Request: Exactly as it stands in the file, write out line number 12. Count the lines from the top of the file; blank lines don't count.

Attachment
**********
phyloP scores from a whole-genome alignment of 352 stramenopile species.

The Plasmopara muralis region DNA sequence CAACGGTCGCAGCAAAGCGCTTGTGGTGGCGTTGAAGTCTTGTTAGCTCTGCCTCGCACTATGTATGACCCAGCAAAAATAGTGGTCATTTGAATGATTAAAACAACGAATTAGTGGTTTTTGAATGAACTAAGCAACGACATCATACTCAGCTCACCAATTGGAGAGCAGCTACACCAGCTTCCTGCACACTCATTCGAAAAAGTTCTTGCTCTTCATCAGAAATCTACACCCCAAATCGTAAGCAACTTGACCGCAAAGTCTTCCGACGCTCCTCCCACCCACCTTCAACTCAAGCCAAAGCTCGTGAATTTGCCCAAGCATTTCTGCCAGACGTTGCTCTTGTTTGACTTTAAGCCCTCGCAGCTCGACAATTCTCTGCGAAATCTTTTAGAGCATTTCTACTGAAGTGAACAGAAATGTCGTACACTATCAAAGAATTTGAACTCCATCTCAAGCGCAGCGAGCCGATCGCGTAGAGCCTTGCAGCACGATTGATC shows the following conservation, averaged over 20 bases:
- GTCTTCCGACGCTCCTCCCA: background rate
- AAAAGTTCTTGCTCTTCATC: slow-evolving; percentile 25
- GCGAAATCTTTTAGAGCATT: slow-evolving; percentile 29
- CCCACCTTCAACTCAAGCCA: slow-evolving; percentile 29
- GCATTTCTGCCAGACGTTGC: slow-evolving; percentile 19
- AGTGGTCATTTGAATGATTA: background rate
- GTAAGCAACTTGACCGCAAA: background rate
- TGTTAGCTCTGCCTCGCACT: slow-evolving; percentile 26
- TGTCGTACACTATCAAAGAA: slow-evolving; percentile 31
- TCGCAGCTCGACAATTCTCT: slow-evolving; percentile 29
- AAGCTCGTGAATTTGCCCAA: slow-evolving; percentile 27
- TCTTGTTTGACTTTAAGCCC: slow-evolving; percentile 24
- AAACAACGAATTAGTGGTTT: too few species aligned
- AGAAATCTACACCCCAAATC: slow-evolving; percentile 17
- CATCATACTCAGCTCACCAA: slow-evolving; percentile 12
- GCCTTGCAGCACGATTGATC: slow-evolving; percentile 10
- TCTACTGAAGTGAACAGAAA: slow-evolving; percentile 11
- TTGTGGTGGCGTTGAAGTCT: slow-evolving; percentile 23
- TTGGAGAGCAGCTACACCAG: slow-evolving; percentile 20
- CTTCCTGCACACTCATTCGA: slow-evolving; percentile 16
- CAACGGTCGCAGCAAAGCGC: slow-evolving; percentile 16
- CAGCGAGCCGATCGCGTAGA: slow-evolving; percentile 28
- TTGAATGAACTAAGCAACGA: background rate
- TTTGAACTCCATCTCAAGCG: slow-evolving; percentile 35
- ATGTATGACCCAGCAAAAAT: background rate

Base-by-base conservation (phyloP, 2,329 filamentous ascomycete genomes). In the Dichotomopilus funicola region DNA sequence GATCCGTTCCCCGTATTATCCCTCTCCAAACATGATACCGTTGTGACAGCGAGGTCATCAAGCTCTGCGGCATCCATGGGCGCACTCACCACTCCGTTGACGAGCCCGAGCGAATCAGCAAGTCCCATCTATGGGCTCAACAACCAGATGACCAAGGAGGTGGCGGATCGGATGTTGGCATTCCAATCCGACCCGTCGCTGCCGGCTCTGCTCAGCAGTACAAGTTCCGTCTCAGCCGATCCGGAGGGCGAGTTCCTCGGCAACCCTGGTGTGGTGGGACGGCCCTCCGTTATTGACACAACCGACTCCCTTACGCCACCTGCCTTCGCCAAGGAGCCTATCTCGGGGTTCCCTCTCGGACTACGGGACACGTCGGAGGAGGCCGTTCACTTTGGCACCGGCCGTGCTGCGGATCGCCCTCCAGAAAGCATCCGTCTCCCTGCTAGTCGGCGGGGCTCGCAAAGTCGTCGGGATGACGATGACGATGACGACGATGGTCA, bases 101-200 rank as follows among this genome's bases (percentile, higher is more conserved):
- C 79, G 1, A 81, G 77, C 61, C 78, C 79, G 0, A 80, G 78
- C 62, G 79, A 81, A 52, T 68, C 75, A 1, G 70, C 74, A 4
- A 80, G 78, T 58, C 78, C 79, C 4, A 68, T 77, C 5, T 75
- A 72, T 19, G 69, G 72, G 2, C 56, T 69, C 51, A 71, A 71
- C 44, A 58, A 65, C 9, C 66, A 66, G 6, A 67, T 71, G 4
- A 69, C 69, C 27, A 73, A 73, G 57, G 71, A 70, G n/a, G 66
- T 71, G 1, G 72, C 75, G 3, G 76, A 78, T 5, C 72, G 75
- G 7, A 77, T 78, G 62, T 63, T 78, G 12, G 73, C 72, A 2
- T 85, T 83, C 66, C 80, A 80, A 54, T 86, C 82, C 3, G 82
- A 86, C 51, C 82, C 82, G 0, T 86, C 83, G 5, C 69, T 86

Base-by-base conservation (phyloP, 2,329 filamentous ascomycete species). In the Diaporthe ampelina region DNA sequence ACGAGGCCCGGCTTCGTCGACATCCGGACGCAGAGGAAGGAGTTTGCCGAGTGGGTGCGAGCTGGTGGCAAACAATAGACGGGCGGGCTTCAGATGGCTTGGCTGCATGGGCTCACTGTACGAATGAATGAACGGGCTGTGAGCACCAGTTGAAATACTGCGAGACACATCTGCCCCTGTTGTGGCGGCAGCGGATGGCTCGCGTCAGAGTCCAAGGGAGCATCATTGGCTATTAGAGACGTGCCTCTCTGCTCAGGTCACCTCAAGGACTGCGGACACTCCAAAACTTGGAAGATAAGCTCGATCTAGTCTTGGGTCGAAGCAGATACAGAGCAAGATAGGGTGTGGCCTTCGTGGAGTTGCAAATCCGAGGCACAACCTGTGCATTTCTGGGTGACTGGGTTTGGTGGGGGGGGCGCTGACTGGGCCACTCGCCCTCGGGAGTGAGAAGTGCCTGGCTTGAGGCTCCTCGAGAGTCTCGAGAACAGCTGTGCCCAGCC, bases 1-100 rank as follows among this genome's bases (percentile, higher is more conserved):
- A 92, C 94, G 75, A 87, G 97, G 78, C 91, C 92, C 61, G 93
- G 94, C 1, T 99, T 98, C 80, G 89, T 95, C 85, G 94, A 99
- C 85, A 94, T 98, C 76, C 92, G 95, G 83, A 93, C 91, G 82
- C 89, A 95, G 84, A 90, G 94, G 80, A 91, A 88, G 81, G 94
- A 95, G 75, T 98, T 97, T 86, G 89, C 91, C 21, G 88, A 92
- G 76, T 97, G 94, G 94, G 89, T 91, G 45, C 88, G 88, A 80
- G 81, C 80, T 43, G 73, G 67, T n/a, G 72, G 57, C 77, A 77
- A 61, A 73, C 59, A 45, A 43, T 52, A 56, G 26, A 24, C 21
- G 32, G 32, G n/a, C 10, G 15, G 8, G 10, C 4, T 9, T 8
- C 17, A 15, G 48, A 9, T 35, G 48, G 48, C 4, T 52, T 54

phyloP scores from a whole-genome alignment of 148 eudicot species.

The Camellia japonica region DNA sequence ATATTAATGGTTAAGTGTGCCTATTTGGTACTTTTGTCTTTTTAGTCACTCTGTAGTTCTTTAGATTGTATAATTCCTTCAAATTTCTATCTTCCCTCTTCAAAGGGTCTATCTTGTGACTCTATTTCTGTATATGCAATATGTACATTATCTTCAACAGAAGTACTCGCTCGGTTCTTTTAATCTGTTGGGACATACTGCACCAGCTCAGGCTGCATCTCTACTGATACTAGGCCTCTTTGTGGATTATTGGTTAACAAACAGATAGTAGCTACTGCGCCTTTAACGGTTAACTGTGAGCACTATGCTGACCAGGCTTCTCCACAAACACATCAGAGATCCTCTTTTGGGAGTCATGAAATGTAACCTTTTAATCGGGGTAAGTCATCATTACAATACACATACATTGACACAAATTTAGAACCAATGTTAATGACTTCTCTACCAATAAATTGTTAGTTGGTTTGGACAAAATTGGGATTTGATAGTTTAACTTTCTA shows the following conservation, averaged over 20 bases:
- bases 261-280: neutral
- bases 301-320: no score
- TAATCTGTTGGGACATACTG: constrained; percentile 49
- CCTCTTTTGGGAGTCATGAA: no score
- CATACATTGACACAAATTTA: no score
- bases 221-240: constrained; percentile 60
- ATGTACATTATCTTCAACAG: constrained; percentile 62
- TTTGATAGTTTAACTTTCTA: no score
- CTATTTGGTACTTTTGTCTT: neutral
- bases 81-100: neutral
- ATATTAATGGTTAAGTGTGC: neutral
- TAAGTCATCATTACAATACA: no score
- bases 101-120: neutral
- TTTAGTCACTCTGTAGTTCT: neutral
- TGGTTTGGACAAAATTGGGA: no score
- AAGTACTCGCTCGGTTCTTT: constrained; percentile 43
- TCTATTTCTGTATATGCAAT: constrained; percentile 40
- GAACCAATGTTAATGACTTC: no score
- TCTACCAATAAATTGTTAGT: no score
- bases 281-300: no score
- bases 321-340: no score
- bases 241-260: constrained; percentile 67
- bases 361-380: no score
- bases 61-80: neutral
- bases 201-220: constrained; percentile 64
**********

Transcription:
- TCGCAGCTCGACAATTCTCT: slow-evolving; percentile 29